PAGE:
BeefTalk: How Early is Too Early to Wean?
Kris Ringwall, Beef Specialist, NDSU Extension Service
Can I wean 90-day-old calves that weigh 300 pounds? The answer is yes. Dry weather has made this – and variations – the question of the day. In an ideal world, mother and calf should enjoy green pastures from birth until weaning at about 7 months of age. The typical weaning age is 192 days for producers in the Cow Herd Appraisal Performance System (CHAPS) program. However, some calves are weighed along with the administration of preweaning vaccinations prior to the actual weaning day, so the average age at weaning could be a few days older.
Cattle producers rely on new tech, data
Iowa Farmer Today
Remember the first cell phones, those bulky gadgets that always seemed to be more trouble than they were worth? Did you ever think you would be able to store production records on it?
Glynn Tonsor Explains What’s Been Driving Up Boxed Beef’s Choice/Select Spread
Oklahoma Farm Report
In the beef industry, wholesale boxed beef prices are used to gain insight into consumer demand. In recent days, Choice beef prices have climbed above $2.50/lb. – very strong demand indeed compared to year-ago prices. But with the Choice/Select spread currently backing off the $30/cwt where it was earlier this week, now hovering at approximately $27.53 as of Tuesday at midday, Extension Livestock Market Economist Dr. Glynn Tonsor tells Radio Oklahoma Ag Network Farm Director Ron Hays that this price swing may have peaked out for the year.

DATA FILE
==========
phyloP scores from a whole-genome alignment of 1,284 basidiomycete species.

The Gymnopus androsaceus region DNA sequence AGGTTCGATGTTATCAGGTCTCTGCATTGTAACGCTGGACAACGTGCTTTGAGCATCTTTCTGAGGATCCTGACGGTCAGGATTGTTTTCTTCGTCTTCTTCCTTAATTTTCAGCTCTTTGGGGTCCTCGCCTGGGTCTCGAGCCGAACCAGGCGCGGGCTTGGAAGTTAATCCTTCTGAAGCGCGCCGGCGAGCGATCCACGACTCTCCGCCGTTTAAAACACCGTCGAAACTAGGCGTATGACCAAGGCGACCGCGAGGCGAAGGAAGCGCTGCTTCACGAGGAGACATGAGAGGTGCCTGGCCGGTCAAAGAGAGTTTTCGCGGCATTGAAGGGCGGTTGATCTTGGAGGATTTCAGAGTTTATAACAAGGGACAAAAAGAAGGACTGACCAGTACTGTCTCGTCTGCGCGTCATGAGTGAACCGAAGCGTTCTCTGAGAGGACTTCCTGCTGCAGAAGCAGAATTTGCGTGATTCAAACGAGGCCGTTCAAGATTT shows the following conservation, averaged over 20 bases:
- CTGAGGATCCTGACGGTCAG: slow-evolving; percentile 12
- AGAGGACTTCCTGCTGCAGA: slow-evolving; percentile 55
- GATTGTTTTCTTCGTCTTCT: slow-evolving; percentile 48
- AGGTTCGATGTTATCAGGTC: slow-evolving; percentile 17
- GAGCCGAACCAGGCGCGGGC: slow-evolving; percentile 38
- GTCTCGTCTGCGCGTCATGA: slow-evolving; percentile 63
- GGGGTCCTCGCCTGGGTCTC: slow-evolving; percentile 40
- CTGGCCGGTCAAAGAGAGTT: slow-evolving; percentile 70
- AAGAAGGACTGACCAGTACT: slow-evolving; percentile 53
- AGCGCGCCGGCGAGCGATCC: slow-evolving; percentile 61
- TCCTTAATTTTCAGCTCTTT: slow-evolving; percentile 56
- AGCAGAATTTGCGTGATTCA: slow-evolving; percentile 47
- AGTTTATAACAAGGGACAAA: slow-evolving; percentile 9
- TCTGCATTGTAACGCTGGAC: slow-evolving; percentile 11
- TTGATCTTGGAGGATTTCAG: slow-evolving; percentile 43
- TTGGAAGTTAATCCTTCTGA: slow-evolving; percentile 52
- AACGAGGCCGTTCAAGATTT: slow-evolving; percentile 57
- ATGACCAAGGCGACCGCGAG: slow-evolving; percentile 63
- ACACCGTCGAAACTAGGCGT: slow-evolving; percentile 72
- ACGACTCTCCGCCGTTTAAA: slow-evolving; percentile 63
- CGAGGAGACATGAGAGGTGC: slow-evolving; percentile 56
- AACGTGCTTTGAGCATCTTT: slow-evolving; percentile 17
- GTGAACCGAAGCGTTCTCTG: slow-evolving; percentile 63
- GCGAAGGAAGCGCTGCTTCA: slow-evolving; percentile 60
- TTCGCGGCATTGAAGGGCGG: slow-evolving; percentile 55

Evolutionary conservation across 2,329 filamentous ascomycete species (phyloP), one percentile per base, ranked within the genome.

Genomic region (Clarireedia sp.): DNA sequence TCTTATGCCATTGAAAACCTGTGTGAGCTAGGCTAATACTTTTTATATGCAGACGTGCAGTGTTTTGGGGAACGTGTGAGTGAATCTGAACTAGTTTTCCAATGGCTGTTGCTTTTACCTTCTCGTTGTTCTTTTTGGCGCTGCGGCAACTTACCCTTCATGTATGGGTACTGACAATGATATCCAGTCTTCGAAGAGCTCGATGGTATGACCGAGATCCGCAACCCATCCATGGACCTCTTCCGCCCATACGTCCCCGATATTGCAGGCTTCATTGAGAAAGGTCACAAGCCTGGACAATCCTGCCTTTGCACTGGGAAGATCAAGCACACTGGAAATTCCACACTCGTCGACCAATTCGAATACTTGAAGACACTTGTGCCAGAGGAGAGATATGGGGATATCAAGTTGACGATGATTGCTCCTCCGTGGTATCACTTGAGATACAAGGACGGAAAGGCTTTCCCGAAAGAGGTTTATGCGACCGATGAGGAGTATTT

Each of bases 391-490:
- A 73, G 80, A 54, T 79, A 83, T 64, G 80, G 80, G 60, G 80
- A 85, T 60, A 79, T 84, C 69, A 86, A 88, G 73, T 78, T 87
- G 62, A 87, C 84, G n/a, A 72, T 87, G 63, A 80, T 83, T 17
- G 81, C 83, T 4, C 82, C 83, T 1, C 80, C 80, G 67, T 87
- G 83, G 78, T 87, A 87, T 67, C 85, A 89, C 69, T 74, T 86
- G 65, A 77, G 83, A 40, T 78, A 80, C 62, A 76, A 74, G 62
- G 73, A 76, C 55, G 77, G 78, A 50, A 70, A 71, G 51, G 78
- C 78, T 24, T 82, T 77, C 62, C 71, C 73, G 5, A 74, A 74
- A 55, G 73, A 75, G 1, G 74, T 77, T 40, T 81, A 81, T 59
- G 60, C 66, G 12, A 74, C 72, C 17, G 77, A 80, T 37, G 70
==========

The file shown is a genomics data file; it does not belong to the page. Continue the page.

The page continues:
Poultry litter in a haying system
Producers can find value in evaluating fertilizer input costs and comparing traditional nitrogen sources like urea and ammonium nitrate with popular nontraditional sources such as poultry litter, according to Texas A&M AgriLife Extension Service experts.
Consider implants for calves
Growth-promoting implants are one tool livestock producers can use to help optimize cattle performance. Implants are small pellets applied to the middle third of the back of the ear. Various implants are designed for use during the nursing, growing and finishing stages in beef-cattle production.
What is Your Pasture Score?
Ohio Beef Cattle Letter
It is difficult to objectively evaluate what we see every day. We have all heard the old saying “can’t see the forest for the trees”. Important decisions such as livestock feed inventory, forage stand replanting, fertility needs, weed control, etc., all hinge on what we see in the pasture. That is why an objective evaluation of a pasture is a valuable tool.
USDA proposes changes to beef quality grading
USDA’s Agricultural Marketing Service (AMS) is proposing a revision to the U.S. Standards for Grades of Carcass Beef. The revision would include dentition and documentation of actual age as additional methods of classifying maturity of carcasses for quality grading.